QUICK SNAP: LIVE FROM THE RED SEA
On the surface, Motaz (Samer al Masri) is kind and doting father and husband, entirely devoted to his wife Hala (Kinda Alloush) and daughter Nezia (Hala Zein), aged around 10. He’s skilled with DYI. He likes dancing and the impromptu friendly banter. He wants to teach his girl how to use fishing rod. Beneath the surface, however, he is a fragile, obsessive and manipulative human being, strongly attached to religious and traditional values. A war raging is outside. All of his neighbours except for one family have already left. Soldiers warn Motaz about the almost inevitable prospect of death should he stay. And yet the stubborn man refuses to budge, putting the lives of Hala and Nezia at risk. “I don’t want to be refugee in some strange foreign land”, “I have to vouch for my family name”, he proudly justifies his actions.
The film title translates as “displacement of water, soul, people”, we are informed as the movie opens. It is such displacement that Motaz so vigorously rejects. The water has already been cut. Their souls have been stirred. Motaz will fight with every ounce of his strength in order to prevent his family (people) from being displaced. He becomes increasingly deranged, his demands entirely futile. He pretends that his heavily bombed house is still perfectly inhabitable. Te insists that everyone uses and even locks the front door despite a massive hole on the wall right next to it. He covered the damaged walls with bedsheets. He orders his wife to cover up her hair when there is nobody at sight except for the family across the street, who are too busy trying to survive. He does not want to join forces with them because he does not want his female child to mix with their sons.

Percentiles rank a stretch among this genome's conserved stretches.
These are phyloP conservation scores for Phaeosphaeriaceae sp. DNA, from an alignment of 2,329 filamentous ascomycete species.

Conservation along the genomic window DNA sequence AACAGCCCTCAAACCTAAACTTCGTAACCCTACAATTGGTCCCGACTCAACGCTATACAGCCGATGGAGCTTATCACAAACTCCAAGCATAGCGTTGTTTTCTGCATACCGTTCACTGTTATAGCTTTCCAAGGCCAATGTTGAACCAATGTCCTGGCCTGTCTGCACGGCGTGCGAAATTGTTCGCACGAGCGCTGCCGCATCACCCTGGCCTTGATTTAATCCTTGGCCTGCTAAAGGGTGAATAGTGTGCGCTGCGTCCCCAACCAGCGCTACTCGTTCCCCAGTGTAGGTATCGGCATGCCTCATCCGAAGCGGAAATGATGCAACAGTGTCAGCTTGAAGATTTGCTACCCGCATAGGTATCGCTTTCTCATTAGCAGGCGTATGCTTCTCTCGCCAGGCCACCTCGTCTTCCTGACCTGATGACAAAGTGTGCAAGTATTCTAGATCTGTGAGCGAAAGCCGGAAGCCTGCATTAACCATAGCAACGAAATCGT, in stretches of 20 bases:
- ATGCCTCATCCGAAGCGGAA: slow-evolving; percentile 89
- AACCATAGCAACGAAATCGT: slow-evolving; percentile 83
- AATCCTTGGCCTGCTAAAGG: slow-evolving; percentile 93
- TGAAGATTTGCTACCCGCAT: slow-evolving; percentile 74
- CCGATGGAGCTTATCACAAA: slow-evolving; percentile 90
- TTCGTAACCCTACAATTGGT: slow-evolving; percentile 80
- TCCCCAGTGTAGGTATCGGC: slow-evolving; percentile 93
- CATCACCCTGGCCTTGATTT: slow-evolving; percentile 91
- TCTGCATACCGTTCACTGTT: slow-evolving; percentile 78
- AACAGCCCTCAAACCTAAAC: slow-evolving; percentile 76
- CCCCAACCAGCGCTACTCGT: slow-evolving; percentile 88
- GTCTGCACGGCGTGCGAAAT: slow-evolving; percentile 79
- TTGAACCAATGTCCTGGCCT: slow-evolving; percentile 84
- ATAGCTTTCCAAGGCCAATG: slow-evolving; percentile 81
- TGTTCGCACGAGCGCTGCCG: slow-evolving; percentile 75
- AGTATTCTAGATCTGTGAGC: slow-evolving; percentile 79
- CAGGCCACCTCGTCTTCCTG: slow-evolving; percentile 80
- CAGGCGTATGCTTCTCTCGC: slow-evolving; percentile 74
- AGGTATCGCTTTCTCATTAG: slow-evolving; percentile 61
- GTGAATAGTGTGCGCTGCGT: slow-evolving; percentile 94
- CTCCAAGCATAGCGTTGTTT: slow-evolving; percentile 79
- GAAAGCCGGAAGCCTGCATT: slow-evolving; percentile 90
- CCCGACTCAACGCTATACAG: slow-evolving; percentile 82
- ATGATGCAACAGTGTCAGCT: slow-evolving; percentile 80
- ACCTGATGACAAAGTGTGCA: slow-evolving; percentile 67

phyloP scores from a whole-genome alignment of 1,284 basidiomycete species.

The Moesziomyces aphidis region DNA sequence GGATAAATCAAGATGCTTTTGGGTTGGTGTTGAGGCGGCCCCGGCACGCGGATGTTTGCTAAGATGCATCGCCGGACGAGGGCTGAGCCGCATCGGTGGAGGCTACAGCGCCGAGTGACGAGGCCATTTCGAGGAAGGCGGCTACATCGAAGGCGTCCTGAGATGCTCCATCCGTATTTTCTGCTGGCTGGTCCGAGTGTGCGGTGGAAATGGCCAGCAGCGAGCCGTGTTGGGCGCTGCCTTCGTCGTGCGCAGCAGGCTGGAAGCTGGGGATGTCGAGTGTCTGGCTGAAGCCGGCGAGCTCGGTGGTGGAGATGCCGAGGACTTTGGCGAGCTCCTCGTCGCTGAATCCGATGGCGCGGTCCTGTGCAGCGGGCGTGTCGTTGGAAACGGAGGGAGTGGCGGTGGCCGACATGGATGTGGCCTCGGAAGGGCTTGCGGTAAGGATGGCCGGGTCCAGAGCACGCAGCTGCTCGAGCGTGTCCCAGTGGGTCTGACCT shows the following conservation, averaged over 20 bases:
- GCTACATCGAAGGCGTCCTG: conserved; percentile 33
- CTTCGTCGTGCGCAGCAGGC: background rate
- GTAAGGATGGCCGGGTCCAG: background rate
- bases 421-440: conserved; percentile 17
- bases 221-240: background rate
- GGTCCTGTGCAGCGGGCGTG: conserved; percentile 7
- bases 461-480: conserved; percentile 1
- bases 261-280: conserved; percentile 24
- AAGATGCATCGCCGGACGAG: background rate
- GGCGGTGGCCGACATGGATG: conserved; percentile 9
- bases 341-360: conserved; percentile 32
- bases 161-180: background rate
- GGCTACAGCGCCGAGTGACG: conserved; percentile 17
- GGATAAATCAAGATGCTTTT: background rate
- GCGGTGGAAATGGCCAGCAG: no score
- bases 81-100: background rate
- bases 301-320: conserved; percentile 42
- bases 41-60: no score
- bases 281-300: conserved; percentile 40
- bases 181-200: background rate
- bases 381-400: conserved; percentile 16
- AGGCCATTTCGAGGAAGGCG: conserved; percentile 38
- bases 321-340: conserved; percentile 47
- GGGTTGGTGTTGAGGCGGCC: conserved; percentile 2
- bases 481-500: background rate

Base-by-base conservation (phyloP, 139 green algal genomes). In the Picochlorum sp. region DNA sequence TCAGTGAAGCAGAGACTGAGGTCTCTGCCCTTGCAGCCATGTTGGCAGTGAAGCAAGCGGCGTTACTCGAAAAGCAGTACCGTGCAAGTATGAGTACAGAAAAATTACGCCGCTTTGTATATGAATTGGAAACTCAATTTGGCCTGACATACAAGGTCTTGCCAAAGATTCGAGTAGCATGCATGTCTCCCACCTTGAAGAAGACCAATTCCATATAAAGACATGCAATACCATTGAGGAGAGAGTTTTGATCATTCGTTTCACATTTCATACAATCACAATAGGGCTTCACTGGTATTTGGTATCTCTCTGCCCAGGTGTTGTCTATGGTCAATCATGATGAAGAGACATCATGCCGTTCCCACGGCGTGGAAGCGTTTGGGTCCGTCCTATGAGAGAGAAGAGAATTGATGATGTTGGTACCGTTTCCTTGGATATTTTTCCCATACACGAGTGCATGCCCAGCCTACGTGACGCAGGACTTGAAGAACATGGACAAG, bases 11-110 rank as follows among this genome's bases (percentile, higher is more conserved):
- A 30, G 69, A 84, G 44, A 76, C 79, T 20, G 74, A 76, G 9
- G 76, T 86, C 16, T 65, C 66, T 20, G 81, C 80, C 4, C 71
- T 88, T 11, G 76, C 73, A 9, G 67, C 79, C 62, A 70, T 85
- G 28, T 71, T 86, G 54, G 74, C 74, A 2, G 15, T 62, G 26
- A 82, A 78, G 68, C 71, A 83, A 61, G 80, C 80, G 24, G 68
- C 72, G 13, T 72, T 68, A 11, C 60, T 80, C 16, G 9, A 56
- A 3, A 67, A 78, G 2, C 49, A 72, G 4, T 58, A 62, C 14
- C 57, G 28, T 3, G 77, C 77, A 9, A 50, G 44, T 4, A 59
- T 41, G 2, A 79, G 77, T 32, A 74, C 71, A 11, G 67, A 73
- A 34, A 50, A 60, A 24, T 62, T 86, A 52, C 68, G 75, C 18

Hala and Nezia are the voice of reason. Hala insists that they travel to the sea as soon as possible. But her demands fall into deaf ear, in a society where the man almost always has the final say. Nezia makes up stories of horrific premonitory dreams in order to convince her father to leave. She warns him: “this is not a film, it will not end well”. That too fails. Motaz remains adamant that the family shall not move. But for how long will our two female characters stoop the authority of the patriarch? Will they risk their lives in the name of a delusional male?
Despite the thorny topic of war, Nezouh is a very-lighted hearted film. This is achieved by instilling Motaz’s delusional actions with humour, and also by focussing on the child character. Nezia is a witty and energetic girl. She strikes a friendship with one of the neighbour’s sons, a boy of around her age, whom she meets in secret by climbing the giant hole on her bedroom’s ceiling. These encounters give the film a gentle, almost dreamlike quality. This does not stop Nezouh from treading into adult territory. Murder, violence, domestic abuse and even underage marriage are no child’s play.
Nezouh showed at the 2nd Red Sea International Film Festival.